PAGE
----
Forecast Central is an online weather forecasting contest intended for elementary, middle, high school or college classes. Competing with their peers in the forecasting contest is fun and provides an opportunity to introduce or reinforce weather-related concepts in your class. You could choose to use it extensively in your classes to help teach weather and climate topics, or just use it as a change-of-pace activity for fun or extra credit. The basic contest instructions are here, but below is additional information relevant to teachers.
To register a class for Forecast Central, first register as a regular user, then send a message through the contact page, asking to be classified as a teacher. We will respond and then you can go to the Add a Class Page to create the class and enter the names of the students. Please save the starting and reset passwords in some way. Click submit and then the students will be registered, and you will see a list of their usernames, which will be the names you entered with a number appended. The students can then log in with the starting password (which they should change to their own passwords immediately). They can begin submitting forecasts right away. There is a page where you can see a list of all of your classes.
During weeks that the contest is active (most of the school year), we will issue a "forecast-of-the-day" on each weekday morning, for a given forecast site and variable (Tmin, Tmax or 24-hr liquid precipitation total). The site and variable are chosen for interesting weather situations, and sometimes to illustrate a weather concept, hopefully to reinforce and enrich what you are already teaching. Sometimes we will also post a teacher guidance section (only teachers should be able to see it), to help you think about that day's forecast and what concepts might be involved.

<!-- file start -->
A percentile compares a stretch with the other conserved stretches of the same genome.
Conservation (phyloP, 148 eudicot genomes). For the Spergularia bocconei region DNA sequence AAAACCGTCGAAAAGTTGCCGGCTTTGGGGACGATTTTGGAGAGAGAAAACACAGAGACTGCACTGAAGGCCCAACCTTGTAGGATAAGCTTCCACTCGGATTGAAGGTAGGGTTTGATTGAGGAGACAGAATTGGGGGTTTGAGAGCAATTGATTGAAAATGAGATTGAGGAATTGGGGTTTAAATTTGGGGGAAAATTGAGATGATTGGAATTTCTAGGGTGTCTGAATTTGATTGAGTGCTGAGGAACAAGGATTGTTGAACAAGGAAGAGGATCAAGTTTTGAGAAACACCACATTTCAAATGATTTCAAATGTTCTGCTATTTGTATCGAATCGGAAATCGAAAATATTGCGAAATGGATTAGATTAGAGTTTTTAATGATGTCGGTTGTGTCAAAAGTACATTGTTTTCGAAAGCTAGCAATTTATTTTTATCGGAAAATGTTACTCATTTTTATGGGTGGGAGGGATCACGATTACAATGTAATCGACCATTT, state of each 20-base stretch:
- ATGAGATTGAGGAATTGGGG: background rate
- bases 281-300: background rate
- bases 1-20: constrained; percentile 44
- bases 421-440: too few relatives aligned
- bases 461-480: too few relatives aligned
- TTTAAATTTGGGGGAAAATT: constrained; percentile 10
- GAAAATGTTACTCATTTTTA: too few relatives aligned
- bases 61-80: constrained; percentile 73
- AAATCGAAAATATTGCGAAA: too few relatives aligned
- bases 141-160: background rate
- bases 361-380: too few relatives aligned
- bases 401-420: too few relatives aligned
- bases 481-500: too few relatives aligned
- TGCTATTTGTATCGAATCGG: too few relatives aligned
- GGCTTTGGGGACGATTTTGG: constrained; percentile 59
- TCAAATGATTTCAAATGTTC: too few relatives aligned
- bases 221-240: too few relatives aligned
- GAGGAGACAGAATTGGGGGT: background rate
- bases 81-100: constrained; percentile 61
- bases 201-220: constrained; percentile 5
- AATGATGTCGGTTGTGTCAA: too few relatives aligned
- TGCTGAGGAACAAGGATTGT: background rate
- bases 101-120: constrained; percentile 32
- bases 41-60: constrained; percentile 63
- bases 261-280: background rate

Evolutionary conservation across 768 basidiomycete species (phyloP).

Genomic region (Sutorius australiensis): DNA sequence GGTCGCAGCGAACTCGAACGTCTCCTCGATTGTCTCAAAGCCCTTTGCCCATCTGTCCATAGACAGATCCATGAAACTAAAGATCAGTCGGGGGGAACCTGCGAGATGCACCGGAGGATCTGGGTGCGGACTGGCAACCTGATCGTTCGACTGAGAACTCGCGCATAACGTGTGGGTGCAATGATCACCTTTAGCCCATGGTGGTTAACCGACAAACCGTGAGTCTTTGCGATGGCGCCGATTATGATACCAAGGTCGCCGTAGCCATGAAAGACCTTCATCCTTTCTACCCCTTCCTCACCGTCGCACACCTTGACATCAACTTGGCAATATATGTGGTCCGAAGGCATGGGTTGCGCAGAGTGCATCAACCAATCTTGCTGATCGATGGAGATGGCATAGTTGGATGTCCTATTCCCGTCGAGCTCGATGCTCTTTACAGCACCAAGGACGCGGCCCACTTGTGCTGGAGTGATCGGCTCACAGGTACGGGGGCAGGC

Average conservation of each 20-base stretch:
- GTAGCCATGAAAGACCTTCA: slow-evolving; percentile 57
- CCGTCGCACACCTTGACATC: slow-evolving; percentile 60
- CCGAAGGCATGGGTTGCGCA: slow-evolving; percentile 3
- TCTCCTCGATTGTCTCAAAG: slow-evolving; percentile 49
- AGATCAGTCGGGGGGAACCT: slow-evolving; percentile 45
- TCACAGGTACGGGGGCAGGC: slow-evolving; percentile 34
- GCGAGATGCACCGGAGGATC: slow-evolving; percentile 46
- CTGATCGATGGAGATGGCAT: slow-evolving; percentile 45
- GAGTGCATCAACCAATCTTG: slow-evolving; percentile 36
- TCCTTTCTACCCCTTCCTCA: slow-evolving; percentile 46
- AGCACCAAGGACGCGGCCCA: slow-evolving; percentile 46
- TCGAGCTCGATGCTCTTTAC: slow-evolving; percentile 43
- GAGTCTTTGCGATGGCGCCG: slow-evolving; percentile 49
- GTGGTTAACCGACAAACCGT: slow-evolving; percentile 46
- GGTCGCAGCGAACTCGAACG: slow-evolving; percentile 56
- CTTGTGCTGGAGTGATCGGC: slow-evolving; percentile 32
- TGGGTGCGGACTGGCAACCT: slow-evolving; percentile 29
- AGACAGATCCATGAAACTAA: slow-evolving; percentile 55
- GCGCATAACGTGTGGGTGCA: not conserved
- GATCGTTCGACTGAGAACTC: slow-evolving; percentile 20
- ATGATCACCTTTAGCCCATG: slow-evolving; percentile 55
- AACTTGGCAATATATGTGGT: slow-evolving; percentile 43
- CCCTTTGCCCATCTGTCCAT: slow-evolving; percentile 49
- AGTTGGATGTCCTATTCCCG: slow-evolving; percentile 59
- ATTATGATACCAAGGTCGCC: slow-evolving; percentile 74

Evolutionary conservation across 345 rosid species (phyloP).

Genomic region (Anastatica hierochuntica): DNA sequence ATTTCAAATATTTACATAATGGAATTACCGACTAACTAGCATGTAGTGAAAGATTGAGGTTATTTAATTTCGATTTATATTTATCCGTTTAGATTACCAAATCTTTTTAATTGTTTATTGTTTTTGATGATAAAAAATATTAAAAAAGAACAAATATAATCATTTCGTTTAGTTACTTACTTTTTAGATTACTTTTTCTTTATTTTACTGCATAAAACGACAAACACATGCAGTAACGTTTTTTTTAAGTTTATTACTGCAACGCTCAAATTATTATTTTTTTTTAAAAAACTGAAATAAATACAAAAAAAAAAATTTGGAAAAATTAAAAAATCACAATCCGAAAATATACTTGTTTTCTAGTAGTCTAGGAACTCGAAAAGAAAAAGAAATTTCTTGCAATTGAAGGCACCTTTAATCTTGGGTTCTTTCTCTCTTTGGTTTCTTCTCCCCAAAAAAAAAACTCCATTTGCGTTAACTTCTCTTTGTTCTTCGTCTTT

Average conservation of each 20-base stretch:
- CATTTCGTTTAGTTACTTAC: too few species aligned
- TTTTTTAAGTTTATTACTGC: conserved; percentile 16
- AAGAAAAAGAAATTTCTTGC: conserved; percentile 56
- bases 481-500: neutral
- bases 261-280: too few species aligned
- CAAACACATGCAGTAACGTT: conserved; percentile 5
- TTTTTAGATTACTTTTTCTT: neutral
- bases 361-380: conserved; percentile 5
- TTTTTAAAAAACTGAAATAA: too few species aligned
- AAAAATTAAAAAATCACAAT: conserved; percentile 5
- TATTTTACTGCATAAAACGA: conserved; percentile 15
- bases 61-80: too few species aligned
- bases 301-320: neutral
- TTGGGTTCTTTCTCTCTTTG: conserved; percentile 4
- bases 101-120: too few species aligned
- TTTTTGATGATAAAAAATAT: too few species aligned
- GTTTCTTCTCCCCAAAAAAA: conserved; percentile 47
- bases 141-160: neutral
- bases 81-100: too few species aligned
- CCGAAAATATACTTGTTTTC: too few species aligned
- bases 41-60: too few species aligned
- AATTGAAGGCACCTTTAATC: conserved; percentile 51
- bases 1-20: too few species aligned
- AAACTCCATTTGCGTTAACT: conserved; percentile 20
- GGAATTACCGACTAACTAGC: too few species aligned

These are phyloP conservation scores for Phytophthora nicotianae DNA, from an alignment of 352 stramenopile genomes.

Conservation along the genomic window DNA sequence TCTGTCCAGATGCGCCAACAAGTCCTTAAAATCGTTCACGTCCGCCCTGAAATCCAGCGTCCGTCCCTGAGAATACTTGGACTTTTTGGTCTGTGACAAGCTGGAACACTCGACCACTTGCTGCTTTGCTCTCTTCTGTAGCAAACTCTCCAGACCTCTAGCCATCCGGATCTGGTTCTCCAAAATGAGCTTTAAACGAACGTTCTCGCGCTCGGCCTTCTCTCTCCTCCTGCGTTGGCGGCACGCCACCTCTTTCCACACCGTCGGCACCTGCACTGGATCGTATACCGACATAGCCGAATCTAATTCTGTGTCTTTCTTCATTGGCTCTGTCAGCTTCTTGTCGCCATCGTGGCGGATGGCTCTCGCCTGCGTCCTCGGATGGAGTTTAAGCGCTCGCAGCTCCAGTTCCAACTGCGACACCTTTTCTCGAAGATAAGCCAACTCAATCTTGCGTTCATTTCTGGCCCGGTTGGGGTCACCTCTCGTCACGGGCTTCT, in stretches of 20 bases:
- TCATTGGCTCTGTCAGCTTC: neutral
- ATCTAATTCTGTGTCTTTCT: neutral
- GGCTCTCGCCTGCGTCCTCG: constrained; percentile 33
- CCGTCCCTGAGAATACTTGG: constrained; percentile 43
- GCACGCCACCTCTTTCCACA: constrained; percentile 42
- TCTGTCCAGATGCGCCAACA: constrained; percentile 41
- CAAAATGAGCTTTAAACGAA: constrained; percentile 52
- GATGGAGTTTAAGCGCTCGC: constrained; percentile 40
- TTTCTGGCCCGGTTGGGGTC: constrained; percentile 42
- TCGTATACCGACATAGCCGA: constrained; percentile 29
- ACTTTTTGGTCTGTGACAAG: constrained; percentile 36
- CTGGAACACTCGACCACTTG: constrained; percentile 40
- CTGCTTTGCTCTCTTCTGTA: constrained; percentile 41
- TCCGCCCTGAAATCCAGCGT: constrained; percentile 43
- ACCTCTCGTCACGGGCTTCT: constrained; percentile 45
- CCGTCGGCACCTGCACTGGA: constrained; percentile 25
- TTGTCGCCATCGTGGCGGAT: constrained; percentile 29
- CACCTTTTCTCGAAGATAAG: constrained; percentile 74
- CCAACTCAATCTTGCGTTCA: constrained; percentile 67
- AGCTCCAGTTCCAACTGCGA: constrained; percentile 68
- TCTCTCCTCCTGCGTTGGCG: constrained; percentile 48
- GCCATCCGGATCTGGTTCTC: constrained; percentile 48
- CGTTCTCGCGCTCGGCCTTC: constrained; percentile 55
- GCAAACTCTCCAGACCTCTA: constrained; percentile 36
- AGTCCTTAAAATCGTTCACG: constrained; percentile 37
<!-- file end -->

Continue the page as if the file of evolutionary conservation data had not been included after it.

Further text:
On some days, we will pose a related science question, which the students could answer in the comment that they submit with their forecast. The forecasts are for the next day, so it can be fun and educational to check on how the class forecasts are doing as the day progresses. Then the results are finalized the day after that, and there will be a review of the forecast posted for most days, discussing what happened and why, and reinforcing the scientific concepts involved.
It's common to ask a class to participate in the contest for a few days or weeks, at the same time that you are covering meteorology. You could use the contest just as an additional activity for the students, giving them extra credit for participation and quality in their forecasts and comments. You could also use the daily forecast assignments as a prompt for classroom discussions.